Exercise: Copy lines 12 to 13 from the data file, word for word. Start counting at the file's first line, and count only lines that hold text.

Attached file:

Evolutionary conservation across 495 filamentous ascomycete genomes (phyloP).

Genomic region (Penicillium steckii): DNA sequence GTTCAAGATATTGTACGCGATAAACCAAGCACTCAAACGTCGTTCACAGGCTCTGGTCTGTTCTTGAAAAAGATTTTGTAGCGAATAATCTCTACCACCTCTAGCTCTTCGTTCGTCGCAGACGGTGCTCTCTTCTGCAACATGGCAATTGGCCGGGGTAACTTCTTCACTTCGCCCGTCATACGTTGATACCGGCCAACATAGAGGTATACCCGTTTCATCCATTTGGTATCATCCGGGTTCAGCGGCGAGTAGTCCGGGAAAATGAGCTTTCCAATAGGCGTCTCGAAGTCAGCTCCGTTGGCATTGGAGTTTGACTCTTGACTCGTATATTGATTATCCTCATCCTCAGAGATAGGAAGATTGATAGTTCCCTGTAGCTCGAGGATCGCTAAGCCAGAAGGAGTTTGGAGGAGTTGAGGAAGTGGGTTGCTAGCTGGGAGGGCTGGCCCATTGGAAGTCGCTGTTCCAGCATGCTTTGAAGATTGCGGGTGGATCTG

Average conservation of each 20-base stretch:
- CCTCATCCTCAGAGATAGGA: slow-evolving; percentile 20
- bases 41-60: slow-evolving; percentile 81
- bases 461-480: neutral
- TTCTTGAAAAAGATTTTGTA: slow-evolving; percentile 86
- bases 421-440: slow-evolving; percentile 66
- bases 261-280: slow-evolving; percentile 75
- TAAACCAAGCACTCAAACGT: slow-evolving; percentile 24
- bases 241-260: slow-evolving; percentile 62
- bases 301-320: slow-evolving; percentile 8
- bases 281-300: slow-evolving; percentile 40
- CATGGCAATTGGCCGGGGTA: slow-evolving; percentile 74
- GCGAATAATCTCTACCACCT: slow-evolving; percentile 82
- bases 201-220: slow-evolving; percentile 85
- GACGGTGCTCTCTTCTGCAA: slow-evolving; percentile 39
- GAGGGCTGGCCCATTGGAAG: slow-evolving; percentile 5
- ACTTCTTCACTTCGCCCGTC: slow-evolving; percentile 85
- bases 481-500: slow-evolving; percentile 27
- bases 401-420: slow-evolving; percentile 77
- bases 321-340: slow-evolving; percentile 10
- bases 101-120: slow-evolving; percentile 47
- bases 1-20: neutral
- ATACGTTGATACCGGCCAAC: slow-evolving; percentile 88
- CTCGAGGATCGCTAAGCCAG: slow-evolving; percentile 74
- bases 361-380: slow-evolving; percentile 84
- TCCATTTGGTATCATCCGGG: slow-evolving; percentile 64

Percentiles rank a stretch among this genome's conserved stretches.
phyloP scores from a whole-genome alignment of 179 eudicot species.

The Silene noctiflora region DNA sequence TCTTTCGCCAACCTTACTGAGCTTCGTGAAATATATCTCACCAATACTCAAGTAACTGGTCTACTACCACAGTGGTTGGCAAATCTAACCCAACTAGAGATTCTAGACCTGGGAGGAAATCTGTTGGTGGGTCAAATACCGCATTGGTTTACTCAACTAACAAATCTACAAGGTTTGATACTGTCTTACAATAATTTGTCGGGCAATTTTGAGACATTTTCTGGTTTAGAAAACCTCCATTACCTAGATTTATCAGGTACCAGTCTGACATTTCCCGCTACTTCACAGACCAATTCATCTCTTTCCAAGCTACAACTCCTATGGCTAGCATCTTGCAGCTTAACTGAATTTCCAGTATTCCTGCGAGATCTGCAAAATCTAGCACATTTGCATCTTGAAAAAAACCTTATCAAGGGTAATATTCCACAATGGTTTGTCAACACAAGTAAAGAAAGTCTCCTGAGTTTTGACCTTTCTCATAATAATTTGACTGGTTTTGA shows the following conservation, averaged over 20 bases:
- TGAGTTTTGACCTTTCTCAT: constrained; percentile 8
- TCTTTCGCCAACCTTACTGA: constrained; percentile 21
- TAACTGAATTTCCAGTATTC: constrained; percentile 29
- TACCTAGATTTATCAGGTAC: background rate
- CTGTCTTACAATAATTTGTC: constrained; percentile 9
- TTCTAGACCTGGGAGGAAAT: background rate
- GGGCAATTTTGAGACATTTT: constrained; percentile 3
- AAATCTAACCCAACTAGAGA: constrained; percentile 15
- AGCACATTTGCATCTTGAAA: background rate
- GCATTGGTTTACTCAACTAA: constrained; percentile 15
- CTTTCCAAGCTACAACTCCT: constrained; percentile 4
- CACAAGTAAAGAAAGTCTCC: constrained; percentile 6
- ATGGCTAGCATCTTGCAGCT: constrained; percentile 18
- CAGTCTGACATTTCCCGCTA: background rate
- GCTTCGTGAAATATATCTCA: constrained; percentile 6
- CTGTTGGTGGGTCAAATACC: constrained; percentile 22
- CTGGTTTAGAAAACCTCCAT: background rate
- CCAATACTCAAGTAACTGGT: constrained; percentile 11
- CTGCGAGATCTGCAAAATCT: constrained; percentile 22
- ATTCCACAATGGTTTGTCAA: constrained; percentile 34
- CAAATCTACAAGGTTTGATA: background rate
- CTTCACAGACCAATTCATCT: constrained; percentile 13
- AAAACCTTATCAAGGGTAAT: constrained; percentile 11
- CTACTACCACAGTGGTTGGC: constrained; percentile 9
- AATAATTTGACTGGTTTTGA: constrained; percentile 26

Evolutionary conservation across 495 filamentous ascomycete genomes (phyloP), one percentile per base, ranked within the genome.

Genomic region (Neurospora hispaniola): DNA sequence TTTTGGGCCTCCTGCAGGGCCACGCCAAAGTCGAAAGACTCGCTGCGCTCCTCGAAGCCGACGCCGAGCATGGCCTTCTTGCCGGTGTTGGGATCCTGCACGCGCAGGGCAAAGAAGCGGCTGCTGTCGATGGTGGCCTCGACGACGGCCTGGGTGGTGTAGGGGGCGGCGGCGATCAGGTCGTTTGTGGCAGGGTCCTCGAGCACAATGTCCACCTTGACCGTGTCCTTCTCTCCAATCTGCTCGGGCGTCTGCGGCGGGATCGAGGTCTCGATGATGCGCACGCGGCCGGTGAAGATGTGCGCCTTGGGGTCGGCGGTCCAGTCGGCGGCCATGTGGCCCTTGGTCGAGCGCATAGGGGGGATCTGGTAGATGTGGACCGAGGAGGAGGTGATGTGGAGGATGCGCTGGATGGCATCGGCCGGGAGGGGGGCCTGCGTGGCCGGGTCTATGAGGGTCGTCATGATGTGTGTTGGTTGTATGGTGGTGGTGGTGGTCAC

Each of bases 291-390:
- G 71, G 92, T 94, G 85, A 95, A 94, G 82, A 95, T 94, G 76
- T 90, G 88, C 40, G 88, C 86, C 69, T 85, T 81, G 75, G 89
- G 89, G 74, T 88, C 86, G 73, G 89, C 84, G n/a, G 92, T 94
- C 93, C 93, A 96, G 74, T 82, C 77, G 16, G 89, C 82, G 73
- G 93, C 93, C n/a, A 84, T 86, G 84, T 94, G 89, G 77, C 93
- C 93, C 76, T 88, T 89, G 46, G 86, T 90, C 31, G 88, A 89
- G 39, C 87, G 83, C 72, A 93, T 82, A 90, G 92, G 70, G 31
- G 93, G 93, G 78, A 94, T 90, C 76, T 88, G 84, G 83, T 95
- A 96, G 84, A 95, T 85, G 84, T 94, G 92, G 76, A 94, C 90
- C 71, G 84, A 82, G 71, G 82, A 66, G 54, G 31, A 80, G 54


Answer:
- bases 301-320: slow-evolving; percentile 8
- bases 281-300: slow-evolving; percentile 40